It's not important that children know about nature, Rachel Carson believed; what matters is that they delight in it. But they won't unless they're shown the way, she warned.

Rachel Carson never married or had children, but when her niece, who was single, had a baby in 1952, she took both of them under her wing.

A few years later, Carson’s niece abruptly died, and Carson, who was almost 50, adopted her grand-nephew, Roger.

During the school year, Carson and Roger lived in Silver Spring, Md., but they spent summers on Southport Island, Maine, where Carson introduced the little boy to nature. They dug up seashells, waded in tide pools, and listened for the dawn chorus of birds.

Those experiences inspired Carson to write an essay, “Help Your Child to Wonder,” that first appeared in Woman’s Home Companion and was later published as a short book, The Sense of Wonder.

It’s not important that children know about nature, Carson argues in the essay; what matters is that they delight in it.

But they won’t unless they’re shown the way, she warned:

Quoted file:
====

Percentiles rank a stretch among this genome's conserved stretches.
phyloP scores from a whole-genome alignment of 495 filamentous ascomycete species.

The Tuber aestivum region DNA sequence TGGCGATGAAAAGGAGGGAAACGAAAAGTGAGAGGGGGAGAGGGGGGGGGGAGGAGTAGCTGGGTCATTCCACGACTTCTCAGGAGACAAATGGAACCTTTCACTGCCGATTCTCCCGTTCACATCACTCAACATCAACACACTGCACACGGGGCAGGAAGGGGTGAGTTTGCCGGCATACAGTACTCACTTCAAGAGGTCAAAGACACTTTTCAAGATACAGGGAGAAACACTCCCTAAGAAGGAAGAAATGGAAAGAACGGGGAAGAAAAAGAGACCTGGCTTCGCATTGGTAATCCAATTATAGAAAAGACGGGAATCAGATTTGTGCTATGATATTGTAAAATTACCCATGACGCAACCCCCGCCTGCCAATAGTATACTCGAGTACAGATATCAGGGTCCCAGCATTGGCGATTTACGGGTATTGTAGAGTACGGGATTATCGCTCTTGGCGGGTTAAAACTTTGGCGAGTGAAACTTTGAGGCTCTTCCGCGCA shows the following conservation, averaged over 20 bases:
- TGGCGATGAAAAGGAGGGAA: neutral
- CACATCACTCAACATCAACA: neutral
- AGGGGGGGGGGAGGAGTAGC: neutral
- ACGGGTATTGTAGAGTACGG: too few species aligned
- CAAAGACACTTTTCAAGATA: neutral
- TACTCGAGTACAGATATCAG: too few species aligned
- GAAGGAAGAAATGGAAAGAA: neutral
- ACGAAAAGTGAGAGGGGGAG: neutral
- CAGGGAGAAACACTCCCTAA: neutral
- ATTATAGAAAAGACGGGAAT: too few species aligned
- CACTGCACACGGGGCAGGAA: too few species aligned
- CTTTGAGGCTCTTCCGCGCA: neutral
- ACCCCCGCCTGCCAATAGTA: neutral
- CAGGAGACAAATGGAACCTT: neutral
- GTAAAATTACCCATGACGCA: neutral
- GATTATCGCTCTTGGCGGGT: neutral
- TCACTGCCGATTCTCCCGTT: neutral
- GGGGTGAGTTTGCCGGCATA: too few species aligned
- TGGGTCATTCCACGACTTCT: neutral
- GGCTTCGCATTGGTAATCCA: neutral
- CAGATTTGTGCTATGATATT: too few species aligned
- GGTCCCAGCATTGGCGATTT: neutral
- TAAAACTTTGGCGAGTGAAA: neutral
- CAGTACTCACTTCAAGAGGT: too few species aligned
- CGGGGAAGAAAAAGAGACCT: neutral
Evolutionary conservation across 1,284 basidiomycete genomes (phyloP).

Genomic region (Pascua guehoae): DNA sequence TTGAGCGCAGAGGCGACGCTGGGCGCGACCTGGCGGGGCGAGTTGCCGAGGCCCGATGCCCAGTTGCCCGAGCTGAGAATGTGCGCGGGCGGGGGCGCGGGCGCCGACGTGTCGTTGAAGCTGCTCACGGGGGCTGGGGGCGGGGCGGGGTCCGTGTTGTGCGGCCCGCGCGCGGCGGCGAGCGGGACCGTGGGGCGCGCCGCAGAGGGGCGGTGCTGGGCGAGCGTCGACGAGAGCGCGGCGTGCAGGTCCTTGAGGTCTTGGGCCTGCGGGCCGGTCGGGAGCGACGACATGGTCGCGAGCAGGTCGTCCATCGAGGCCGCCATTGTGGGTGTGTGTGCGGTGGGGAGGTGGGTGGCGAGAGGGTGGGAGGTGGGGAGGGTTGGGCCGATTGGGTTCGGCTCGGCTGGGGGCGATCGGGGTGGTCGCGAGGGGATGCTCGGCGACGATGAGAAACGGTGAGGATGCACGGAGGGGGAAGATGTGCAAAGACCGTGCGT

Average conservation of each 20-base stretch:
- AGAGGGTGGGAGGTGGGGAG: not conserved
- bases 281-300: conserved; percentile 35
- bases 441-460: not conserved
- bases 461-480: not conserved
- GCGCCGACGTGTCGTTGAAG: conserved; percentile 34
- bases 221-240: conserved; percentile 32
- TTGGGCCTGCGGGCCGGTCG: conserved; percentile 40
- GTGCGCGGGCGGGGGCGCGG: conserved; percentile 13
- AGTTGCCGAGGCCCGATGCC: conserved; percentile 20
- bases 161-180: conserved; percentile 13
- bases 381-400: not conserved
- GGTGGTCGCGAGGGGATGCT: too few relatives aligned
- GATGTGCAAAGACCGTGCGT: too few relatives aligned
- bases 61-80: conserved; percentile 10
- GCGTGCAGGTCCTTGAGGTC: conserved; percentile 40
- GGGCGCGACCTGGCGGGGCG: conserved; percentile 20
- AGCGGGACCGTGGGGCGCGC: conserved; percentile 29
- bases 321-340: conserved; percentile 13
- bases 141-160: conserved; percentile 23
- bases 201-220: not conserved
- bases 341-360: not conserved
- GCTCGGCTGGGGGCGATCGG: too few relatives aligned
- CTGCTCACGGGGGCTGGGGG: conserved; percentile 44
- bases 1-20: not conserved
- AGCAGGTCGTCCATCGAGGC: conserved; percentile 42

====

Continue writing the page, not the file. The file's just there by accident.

A child’s world is fresh and new and beautiful, full of wonder and excitement. It is our misfortune that for most of us that clear-eyed vision, that true instinct for what is beautiful and awe-inspiring, is dimmed and even lost before we reach adulthood.

If I had influence with the good fairy who is supposed to preside over the christening of all children I should ask that her gift to each child in the world be a sense of wonder so indestructible that it would last throughout life, as an unfailing antidote against the boredom and disenchantments of later years, the sterile preoccupation with things that are artificial, the alienation from the sources of our strength.

If a child is to keep alive his inborn sense of wonder without any such gift from the fairies, he needs the companionship of at least one adult who can share it, rediscovering with him the joy, excitement, and mystery of the world we live in.